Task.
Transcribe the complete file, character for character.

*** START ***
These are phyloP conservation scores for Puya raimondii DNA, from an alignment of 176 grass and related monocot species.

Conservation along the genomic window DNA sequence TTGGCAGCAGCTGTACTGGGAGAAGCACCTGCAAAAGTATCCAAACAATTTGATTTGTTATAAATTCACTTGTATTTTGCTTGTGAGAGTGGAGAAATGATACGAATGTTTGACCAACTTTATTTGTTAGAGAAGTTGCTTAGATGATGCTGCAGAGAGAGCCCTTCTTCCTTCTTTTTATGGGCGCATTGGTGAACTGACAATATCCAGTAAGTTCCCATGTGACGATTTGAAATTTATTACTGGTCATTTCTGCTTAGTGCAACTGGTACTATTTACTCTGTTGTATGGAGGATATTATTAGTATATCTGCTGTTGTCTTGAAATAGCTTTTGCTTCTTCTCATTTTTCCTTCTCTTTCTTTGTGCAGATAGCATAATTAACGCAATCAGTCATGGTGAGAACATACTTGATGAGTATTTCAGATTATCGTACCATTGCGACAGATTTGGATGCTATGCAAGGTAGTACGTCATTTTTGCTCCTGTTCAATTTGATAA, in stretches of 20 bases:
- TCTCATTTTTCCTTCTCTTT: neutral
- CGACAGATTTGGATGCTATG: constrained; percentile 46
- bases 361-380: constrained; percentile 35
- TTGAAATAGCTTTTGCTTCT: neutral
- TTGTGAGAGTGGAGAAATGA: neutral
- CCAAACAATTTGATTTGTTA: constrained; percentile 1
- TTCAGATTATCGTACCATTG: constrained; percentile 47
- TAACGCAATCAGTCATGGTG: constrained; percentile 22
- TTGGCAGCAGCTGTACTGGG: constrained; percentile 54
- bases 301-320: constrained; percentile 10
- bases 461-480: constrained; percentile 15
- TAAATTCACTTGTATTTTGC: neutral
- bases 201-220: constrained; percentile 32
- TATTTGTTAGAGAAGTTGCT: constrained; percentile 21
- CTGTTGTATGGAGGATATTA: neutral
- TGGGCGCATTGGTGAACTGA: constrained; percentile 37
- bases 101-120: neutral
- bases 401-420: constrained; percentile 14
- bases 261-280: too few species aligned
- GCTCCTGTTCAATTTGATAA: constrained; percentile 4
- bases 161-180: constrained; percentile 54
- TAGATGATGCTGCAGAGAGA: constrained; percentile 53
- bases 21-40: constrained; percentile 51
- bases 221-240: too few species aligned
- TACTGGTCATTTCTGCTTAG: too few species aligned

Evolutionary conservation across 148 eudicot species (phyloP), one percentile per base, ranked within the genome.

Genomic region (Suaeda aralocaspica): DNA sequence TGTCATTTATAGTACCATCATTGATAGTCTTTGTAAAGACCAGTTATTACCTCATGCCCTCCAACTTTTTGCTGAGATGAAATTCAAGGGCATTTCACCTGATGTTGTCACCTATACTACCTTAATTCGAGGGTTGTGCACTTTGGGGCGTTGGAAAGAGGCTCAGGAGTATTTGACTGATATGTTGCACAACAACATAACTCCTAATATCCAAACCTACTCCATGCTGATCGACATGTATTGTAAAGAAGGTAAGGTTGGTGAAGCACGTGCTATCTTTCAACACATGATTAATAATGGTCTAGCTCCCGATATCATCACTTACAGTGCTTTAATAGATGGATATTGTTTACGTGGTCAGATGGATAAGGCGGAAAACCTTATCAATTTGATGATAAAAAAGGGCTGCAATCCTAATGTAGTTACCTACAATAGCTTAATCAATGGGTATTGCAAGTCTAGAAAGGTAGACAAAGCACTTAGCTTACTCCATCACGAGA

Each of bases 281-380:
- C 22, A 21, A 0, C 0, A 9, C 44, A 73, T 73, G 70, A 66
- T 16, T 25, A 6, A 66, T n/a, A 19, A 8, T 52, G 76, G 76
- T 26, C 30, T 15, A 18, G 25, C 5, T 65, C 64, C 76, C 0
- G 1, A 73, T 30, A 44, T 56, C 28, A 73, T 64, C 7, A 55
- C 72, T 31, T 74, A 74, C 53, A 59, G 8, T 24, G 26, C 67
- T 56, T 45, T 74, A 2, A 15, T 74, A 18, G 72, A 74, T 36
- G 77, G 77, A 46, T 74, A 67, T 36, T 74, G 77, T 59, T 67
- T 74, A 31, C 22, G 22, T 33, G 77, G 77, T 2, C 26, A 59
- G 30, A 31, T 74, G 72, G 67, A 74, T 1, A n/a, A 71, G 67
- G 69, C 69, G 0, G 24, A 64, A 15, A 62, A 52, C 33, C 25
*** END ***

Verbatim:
These are phyloP conservation scores for Puya raimondii DNA, from an alignment of 176 grass and related monocot species.

Conservation along the genomic window DNA sequence TTGGCAGCAGCTGTACTGGGAGAAGCACCTGCAAAAGTATCCAAACAATTTGATTTGTTATAAATTCACTTGTATTTTGCTTGTGAGAGTGGAGAAATGATACGAATGTTTGACCAACTTTATTTGTTAGAGAAGTTGCTTAGATGATGCTGCAGAGAGAGCCCTTCTTCCTTCTTTTTATGGGCGCATTGGTGAACTGACAATATCCAGTAAGTTCCCATGTGACGATTTGAAATTTATTACTGGTCATTTCTGCTTAGTGCAACTGGTACTATTTACTCTGTTGTATGGAGGATATTATTAGTATATCTGCTGTTGTCTTGAAATAGCTTTTGCTTCTTCTCATTTTTCCTTCTCTTTCTTTGTGCAGATAGCATAATTAACGCAATCAGTCATGGTGAGAACATACTTGATGAGTATTTCAGATTATCGTACCATTGCGACAGATTTGGATGCTATGCAAGGTAGTACGTCATTTTTGCTCCTGTTCAATTTGATAA, in stretches of 20 bases:
- TCTCATTTTTCCTTCTCTTT: neutral
- CGACAGATTTGGATGCTATG: constrained; percentile 46
- bases 361-380: constrained; percentile 35
- TTGAAATAGCTTTTGCTTCT: neutral
- TTGTGAGAGTGGAGAAATGA: neutral
- CCAAACAATTTGATTTGTTA: constrained; percentile 1
- TTCAGATTATCGTACCATTG: constrained; percentile 47
- TAACGCAATCAGTCATGGTG: constrained; percentile 22
- TTGGCAGCAGCTGTACTGGG: constrained; percentile 54
- bases 301-320: constrained; percentile 10
- bases 461-480: constrained; percentile 15
- TAAATTCACTTGTATTTTGC: neutral
- bases 201-220: constrained; percentile 32
- TATTTGTTAGAGAAGTTGCT: constrained; percentile 21
- CTGTTGTATGGAGGATATTA: neutral
- TGGGCGCATTGGTGAACTGA: constrained; percentile 37
- bases 101-120: neutral
- bases 401-420: constrained; percentile 14
- bases 261-280: too few species aligned
- GCTCCTGTTCAATTTGATAA: constrained; percentile 4
- bases 161-180: constrained; percentile 54
- TAGATGATGCTGCAGAGAGA: constrained; percentile 53
- bases 21-40: constrained; percentile 51
- bases 221-240: too few species aligned
- TACTGGTCATTTCTGCTTAG: too few species aligned

Evolutionary conservation across 148 eudicot species (phyloP), one percentile per base, ranked within the genome.

Genomic region (Suaeda aralocaspica): DNA sequence TGTCATTTATAGTACCATCATTGATAGTCTTTGTAAAGACCAGTTATTACCTCATGCCCTCCAACTTTTTGCTGAGATGAAATTCAAGGGCATTTCACCTGATGTTGTCACCTATACTACCTTAATTCGAGGGTTGTGCACTTTGGGGCGTTGGAAAGAGGCTCAGGAGTATTTGACTGATATGTTGCACAACAACATAACTCCTAATATCCAAACCTACTCCATGCTGATCGACATGTATTGTAAAGAAGGTAAGGTTGGTGAAGCACGTGCTATCTTTCAACACATGATTAATAATGGTCTAGCTCCCGATATCATCACTTACAGTGCTTTAATAGATGGATATTGTTTACGTGGTCAGATGGATAAGGCGGAAAACCTTATCAATTTGATGATAAAAAAGGGCTGCAATCCTAATGTAGTTACCTACAATAGCTTAATCAATGGGTATTGCAAGTCTAGAAAGGTAGACAAAGCACTTAGCTTACTCCATCACGAGA

Each of bases 281-380:
- C 22, A 21, A 0, C 0, A 9, C 44, A 73, T 73, G 70, A 66
- T 16, T 25, A 6, A 66, T n/a, A 19, A 8, T 52, G 76, G 76
- T 26, C 30, T 15, A 18, G 25, C 5, T 65, C 64, C 76, C 0
- G 1, A 73, T 30, A 44, T 56, C 28, A 73, T 64, C 7, A 55
- C 72, T 31, T 74, A 74, C 53, A 59, G 8, T 24, G 26, C 67
- T 56, T 45, T 74, A 2, A 15, T 74, A 18, G 72, A 74, T 36
- G 77, G 77, A 46, T 74, A 67, T 36, T 74, G 77, T 59, T 67
- T 74, A 31, C 22, G 22, T 33, G 77, G 77, T 2, C 26, A 59
- G 30, A 31, T 74, G 72, G 67, A 74, T 1, A n/a, A 71, G 67
- G 69, C 69, G 0, G 24, A 64, A 15, A 62, A 52, C 33, C 25